Ravensthorpe and Coton Parish Council. Agendas & Minutes
The Parish Council meets on the third Wednesday of each month, with the exception of August and December.
Meetings are usually held in the Village Hall, The High Street, Ravensthorpe, and members of the public are always welcome to attend.
The Parish Council is required to look at planning applications within the parish prior to their consideration by Daventry District Council, and is responsible for the following facilities:
Seats and benches
Councillors and Officers
|Mr David Herbert (Chairman)||Lansdowne, 19 High Street, Ravensthorpe, NN6 8EH|
|Tel: 01604 770583|
|Mrs Carol Holifield (Clerk)||62 Watford Road, Crick, NN6 7TT|
|Tel: 01788 824425|
|New Barns, 18 High Street, Ravensthorpe NN6 8EH|
|Mrs Emma Connor||6 Bettycroft Close, Ravensthorpe, NN6 8EL|
|Mrs Katherine Bazini||Chequers Lane, Ravensthorpe|
|Mr Peter Hawkins||Guilsborough Road, Ravensthorpe|
|Mrs Julie Hewison||Chequers Lane, Ravensthorpe|
|Mr Jonathan Jones||Stone House, Coton, NN6 8RG|
|Mr John Matts||Manor Farm, Guilsborough Rd, Ravensthorpe, NN6 8EW|
|Mrs Mary Worthington||Mill House, 20 High Street, Ravensthorpe, NN6 8EH|
Role of the Parish Council
Parish Councils are the most local form of elected government. They are allowed to raise money through a compulsory 'precept' which forms part of the Council Tax and is collected on their behalf by District Councils. Parishes can set their precept at the level of their choice. They can also obtain grants for specific projects from District Councils, Government Departments, and charitable foundations. See Funding for community organisations.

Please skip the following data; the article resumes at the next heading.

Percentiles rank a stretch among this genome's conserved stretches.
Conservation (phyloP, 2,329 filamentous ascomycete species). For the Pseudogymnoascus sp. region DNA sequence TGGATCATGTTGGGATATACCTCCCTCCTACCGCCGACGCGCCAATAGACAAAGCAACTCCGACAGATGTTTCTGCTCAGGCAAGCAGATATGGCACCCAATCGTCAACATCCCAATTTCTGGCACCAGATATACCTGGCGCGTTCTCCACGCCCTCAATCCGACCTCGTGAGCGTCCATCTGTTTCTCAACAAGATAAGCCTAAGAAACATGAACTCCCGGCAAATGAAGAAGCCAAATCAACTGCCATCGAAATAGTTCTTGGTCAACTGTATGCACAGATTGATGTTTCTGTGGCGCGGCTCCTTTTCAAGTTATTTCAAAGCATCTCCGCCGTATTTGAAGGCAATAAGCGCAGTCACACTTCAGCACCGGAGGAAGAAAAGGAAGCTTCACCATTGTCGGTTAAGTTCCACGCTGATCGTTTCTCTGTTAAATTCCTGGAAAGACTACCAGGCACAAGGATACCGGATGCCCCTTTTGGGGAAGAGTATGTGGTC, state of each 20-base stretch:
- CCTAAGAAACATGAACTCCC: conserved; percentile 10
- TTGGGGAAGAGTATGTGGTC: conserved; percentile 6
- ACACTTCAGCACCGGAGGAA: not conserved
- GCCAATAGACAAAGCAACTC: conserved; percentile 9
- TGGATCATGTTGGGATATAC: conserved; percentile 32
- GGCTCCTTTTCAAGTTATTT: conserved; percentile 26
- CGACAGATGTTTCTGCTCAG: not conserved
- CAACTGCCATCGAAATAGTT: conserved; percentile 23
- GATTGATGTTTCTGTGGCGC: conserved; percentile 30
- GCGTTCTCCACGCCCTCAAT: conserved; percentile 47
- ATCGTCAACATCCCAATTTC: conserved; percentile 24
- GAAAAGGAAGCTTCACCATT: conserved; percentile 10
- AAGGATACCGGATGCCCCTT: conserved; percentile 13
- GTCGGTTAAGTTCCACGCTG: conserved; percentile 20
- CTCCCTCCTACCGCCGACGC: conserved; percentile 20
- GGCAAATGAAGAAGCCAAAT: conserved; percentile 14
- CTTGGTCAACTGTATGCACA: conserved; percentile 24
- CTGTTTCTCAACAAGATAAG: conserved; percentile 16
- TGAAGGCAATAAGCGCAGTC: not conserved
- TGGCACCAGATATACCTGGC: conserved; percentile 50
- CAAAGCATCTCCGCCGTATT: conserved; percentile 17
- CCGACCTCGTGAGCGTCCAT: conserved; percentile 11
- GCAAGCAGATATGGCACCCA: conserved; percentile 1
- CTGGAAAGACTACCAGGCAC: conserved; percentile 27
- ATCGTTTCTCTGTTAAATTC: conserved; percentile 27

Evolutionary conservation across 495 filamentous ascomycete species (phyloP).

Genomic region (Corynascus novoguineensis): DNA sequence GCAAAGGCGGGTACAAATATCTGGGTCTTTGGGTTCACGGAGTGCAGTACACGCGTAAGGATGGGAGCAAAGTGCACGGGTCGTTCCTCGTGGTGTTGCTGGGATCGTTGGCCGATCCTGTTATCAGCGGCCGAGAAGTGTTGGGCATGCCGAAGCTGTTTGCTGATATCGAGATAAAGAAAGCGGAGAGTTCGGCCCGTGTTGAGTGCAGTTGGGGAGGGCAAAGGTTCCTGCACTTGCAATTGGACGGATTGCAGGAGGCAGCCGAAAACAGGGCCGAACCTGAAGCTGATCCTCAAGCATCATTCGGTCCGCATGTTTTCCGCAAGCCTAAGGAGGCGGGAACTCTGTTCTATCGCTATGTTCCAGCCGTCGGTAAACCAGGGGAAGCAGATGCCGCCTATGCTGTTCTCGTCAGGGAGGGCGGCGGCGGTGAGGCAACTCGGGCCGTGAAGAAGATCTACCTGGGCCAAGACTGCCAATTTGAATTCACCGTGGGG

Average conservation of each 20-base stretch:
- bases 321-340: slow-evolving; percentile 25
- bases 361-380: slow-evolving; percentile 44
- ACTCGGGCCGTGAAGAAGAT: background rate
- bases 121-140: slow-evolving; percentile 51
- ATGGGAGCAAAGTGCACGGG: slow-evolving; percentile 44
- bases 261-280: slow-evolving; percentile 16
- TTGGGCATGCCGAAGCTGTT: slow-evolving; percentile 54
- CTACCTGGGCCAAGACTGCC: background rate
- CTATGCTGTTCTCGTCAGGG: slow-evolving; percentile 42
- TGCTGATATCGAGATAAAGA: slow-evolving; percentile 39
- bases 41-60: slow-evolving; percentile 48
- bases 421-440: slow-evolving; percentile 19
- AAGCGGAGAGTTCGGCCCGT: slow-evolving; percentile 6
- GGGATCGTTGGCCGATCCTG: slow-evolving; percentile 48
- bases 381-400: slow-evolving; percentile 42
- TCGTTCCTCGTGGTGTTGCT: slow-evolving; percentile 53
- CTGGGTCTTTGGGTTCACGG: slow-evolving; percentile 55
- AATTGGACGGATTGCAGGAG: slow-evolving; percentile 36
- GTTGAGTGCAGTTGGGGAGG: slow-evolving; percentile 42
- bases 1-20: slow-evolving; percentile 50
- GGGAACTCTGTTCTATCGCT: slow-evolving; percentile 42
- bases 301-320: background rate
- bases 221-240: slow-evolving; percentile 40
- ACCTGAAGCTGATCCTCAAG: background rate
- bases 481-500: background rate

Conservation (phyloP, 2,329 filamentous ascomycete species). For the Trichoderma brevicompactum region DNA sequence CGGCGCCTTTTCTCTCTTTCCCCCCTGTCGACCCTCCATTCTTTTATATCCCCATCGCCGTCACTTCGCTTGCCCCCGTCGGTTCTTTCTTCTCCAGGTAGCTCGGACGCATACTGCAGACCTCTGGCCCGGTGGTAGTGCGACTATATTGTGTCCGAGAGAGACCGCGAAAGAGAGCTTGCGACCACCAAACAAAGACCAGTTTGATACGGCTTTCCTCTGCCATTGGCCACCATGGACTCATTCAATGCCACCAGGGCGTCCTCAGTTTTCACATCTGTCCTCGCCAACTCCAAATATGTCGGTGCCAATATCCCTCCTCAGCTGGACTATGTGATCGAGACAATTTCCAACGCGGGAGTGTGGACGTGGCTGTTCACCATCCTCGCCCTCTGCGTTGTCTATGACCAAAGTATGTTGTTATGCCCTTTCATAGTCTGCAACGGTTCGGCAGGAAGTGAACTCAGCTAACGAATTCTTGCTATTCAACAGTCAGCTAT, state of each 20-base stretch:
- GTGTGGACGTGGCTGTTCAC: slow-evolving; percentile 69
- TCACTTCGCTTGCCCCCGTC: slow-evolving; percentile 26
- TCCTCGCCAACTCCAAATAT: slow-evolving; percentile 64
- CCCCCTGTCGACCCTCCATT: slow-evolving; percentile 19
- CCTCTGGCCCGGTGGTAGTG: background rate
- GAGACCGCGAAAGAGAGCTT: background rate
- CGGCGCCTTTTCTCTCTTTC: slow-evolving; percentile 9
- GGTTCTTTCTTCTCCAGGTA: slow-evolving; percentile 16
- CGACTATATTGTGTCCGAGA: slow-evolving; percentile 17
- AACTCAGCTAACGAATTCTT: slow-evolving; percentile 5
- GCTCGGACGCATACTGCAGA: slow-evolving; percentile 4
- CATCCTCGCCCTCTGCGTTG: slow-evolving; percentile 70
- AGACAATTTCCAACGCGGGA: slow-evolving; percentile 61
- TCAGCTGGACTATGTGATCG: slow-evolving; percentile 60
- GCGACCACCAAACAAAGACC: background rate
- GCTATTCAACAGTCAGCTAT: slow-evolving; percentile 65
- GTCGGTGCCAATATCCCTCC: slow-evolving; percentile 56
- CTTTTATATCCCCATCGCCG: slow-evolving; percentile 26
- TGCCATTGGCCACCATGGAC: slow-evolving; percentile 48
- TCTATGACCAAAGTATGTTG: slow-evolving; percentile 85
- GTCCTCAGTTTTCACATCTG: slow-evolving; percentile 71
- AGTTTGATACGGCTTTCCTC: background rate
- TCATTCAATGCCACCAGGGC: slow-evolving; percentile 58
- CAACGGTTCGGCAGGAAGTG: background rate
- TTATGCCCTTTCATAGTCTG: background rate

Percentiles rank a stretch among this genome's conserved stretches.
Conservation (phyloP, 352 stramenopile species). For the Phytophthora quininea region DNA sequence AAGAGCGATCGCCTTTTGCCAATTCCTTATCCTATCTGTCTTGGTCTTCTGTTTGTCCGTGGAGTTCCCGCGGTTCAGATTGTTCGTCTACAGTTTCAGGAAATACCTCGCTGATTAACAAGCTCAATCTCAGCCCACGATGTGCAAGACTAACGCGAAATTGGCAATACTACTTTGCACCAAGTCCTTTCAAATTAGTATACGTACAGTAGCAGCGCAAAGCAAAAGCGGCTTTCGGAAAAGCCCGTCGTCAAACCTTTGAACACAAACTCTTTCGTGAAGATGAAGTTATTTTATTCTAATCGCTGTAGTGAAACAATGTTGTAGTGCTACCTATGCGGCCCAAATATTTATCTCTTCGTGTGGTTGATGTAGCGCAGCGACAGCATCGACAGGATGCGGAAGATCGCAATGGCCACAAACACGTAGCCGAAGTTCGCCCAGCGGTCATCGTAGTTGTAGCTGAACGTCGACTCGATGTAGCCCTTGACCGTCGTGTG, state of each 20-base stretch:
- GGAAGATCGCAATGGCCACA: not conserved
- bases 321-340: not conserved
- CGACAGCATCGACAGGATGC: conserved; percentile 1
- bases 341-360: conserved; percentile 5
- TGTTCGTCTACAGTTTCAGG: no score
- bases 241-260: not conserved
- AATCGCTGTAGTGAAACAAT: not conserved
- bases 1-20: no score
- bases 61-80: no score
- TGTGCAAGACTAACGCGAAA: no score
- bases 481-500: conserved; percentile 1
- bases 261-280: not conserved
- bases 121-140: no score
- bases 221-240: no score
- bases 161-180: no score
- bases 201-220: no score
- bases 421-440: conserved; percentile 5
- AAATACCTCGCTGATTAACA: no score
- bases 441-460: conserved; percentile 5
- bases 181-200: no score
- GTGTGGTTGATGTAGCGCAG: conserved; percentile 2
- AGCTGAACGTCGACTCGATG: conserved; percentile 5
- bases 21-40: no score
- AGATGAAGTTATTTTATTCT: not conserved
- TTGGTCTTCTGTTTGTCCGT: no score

Powers of Parish Councils
The 1965 Royal Commission on Local Government (The Redcliffe-Maude Commission) recommended that local councils should be empowered to do what they pleased for the benefit of their people, and a consequence of this was the important 1972 Local Government Act which removed many of the restrictions on the activities of parish councils. For example, before the 1972 Act, parish councils couldn’t save money from one year to the next in order to fund a major project. This is something all councils have to do these days to avoid having a massive council tax for each year that anything new is attempted. Subsequent legislation has added to parish council powers and now local councils can undertake any of the following things:-